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From first place to dead last, the latest crop of flagship bows is the best I’ve seen in a decade of testing compound bows for Field & Stream. It used to be fairly easy to separate the best bows from the rest, simply with objective measurements like speed, accuracy, and noise. But today’s big players in the compound bow world have hit a performance plateau with their flagships. The top-of-the-line bows for 2023 are all so fast, efficient, quiet, and easy to shoot that on paper, the differences between them are negligible. You’ll see that reflected in this year’s scores and results.

For that very reason, many brands are now working to separate themselves by pouring focus into outstanding accessory systems that complement proven designs or tuning systems that make DIY bow work at home easier. Still, when you get the chance to shoot all of 2023’s new bows side-by-side, as we do—thousands of arrows over the course of several days—you notice subtleties in performance that reveal which are truly the best compound bows of the year.

In the past, our test panel has discussed those things in the open as the test went on. This year, we updated our procedure with a gag order. Nothing was said (aside from the usual smack-talking) about any of the bows until everyone had completed their individual reviews. Only then did we discuss. And when we did, two thing were unanimous: first, that we had a hell of a crop of bows this year, and, second, that one model in particular was the clear winner for overall best new compound bow of 2023.

How We Test for the Best Compound Bows

photo of testing accuracy for best compound bows
The F&S test-panel shooters on the range, evaluating accuracy and forgiveness. Forrest Binkley

Our bow test is an invitational. If you don’t see your favorite brand represented, chances are they declined our invitation to participate. Though some of our scoring procedures and test methods have changed a bit in the past decade, our commitment to a fair and honest review hasn’t. If you’re about to fork over $1,500 or more for a new compound bow and accessories, we see it as our job to bring you a critique that’s unbiased and laser-focused on one simple question: What are the best compound bows for 2023?

The F&S Bow Test Panel

To get that answer, we enlist expert help. Collectively, this year’s three-man test panel has more than a century of bowhunting experience and has taken an estimated 400 big-game animals with archery equipment. We’ve all shot some competition, too, and one of our panel members ran a pro shop for years. Here are our testers.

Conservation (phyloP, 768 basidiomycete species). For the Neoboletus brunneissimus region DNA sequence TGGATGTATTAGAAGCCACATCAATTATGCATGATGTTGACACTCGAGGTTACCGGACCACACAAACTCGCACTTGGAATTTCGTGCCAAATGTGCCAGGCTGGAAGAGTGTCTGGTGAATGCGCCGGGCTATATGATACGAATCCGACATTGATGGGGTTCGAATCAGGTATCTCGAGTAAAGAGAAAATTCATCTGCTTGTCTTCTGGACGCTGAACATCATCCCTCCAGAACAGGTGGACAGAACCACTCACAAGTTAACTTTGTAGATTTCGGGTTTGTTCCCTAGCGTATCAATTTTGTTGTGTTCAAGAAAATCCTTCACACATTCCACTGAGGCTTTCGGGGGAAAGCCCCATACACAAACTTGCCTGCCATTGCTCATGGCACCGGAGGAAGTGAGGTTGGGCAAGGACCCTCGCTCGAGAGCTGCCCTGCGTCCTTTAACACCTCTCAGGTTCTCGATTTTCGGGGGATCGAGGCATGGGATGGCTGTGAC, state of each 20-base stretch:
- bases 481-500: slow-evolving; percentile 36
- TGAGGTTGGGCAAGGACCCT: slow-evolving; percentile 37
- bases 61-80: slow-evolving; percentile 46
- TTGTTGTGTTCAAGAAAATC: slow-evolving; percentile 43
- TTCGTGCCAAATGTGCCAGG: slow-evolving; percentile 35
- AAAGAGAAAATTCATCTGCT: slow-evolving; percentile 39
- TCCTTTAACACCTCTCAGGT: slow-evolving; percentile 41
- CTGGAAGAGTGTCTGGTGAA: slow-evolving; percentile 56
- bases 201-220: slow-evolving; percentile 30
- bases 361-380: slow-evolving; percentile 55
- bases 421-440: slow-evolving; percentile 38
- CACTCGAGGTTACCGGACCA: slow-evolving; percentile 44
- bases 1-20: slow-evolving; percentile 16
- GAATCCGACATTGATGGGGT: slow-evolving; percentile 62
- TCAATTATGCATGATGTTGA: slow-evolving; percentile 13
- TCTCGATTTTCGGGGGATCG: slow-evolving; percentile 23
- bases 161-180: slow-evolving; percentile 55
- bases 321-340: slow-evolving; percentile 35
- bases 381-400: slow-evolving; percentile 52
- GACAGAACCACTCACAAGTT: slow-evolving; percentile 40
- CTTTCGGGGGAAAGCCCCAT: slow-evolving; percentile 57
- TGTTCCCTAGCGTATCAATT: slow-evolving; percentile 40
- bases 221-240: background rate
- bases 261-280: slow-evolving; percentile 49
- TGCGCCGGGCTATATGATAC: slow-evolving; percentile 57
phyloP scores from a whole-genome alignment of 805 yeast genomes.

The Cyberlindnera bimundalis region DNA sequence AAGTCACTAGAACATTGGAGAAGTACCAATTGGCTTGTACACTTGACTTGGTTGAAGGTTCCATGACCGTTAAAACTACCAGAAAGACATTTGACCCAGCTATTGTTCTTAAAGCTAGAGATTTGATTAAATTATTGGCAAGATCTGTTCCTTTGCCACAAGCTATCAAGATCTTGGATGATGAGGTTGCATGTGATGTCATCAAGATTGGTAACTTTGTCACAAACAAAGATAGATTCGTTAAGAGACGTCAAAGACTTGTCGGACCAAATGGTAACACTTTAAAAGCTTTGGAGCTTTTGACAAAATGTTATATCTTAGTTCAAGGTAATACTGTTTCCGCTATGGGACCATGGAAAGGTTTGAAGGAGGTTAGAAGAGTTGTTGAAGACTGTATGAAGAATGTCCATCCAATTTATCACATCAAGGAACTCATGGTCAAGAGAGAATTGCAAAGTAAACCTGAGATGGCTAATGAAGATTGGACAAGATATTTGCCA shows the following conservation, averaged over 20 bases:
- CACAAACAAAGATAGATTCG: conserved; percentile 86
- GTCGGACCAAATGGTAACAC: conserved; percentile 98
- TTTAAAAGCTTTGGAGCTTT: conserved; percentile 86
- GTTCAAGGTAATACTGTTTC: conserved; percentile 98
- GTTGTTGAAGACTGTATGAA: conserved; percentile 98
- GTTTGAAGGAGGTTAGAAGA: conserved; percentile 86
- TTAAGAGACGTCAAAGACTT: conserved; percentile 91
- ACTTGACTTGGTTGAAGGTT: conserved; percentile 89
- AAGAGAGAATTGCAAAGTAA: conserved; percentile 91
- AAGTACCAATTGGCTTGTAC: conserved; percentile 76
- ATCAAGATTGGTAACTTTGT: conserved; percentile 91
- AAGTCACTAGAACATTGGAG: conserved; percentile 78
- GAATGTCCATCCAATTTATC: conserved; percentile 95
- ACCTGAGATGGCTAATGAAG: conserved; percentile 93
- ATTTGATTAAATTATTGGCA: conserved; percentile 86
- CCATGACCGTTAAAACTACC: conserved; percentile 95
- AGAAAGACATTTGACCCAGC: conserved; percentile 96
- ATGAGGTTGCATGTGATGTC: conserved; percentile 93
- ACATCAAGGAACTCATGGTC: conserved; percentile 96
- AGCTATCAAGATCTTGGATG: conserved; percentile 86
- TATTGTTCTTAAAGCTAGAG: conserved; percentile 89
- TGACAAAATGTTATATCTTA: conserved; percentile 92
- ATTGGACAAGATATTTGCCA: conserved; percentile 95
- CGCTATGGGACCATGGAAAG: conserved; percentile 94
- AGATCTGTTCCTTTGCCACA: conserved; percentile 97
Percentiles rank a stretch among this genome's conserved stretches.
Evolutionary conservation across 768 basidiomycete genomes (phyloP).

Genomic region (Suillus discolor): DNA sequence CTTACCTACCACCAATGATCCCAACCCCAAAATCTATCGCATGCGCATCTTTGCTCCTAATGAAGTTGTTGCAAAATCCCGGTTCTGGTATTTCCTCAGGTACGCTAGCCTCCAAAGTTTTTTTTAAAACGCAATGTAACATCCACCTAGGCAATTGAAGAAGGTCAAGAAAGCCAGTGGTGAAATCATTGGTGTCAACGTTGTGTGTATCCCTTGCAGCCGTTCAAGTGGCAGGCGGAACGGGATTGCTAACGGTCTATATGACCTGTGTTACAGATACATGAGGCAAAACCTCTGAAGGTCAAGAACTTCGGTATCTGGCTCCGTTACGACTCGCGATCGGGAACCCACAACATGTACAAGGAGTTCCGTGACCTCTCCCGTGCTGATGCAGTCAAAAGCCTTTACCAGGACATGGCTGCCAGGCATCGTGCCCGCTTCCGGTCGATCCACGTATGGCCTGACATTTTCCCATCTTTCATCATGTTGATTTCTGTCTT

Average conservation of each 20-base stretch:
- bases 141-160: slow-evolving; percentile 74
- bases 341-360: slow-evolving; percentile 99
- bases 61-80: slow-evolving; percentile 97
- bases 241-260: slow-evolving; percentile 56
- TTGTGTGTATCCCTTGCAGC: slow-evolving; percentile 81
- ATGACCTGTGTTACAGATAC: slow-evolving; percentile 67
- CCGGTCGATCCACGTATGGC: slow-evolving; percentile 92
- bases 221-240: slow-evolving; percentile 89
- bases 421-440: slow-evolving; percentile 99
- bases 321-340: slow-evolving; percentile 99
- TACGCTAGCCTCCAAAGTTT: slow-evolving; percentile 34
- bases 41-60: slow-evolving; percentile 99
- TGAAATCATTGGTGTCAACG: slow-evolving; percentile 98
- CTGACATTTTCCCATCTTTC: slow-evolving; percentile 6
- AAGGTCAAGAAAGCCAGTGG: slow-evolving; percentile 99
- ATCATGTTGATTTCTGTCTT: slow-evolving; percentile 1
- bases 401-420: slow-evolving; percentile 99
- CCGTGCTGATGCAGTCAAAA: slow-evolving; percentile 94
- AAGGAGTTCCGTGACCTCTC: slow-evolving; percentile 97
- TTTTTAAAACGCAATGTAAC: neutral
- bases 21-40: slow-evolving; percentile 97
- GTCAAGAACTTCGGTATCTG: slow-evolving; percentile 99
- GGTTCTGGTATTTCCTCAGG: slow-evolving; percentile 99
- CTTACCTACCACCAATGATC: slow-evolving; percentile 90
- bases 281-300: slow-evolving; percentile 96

photo of test panel for best bows of 2023
The F&S test panel from left: Will Brantley, Danny Hinton, and Keith Meador. Forrest Binkley

Will Brantley: I’m Field & Stream’s hunting editor and captain of the test. I’ve been bowhunting whitetails for 26 seasons, and have also chased mule deer, elk, antelope, alligators, and hogs with archery tackle. I’ve also taken a wild turkey Grand Slam with a bow. I’m a licensed Kentucky outfitter and spend 50-plus days in a tree stand myself every fall. I love bowfishing in the off-season, and have shot some 3D competition too.

Danny Hinton: Hinton has been on the test panel for a decade and is the perfect blend of former pro-shop owner, engineer, and outspoken hunter who arrows a pile of deer every fall (including a near-Booner last season). Hinton has been bowhunting for 34 years, and has shot his share of indoor 5-spot and outdoor 3D competition, too. He can set up and tune a new bow out of the box faster than anyone I’ve ever met. 

Keith Meador: Meador was this year’s test-panel rookie, but he has the most archery experience of any of us. He’s been a bowhunter and competition shooter for 49 years and was formerly ranked among the top five 3D archers in the world. Meador retired from competition archery in 2007, and now hunts most days of the Kentucky archery season.

Stress Engineering: The staff at Stress Engineering in Mason, Ohio, has been assisting us for years with objectively testing compound bows for noise and vibration, which requires specialized equipment and professional engineers who can analyze the data. Their equipment, analysis, and expertise solidify our objective data.

Best Compound Bow Test: Parameters and Set-Up

photo of setting up for best bows test
Danny Hinton sets up one of the bows for testing. Forrest Binkley

When we received the test bows, the first thing we did was set them all up with the equipment and to the specs listed below to make sure the playing field is as level as possible. Here’s a rundown: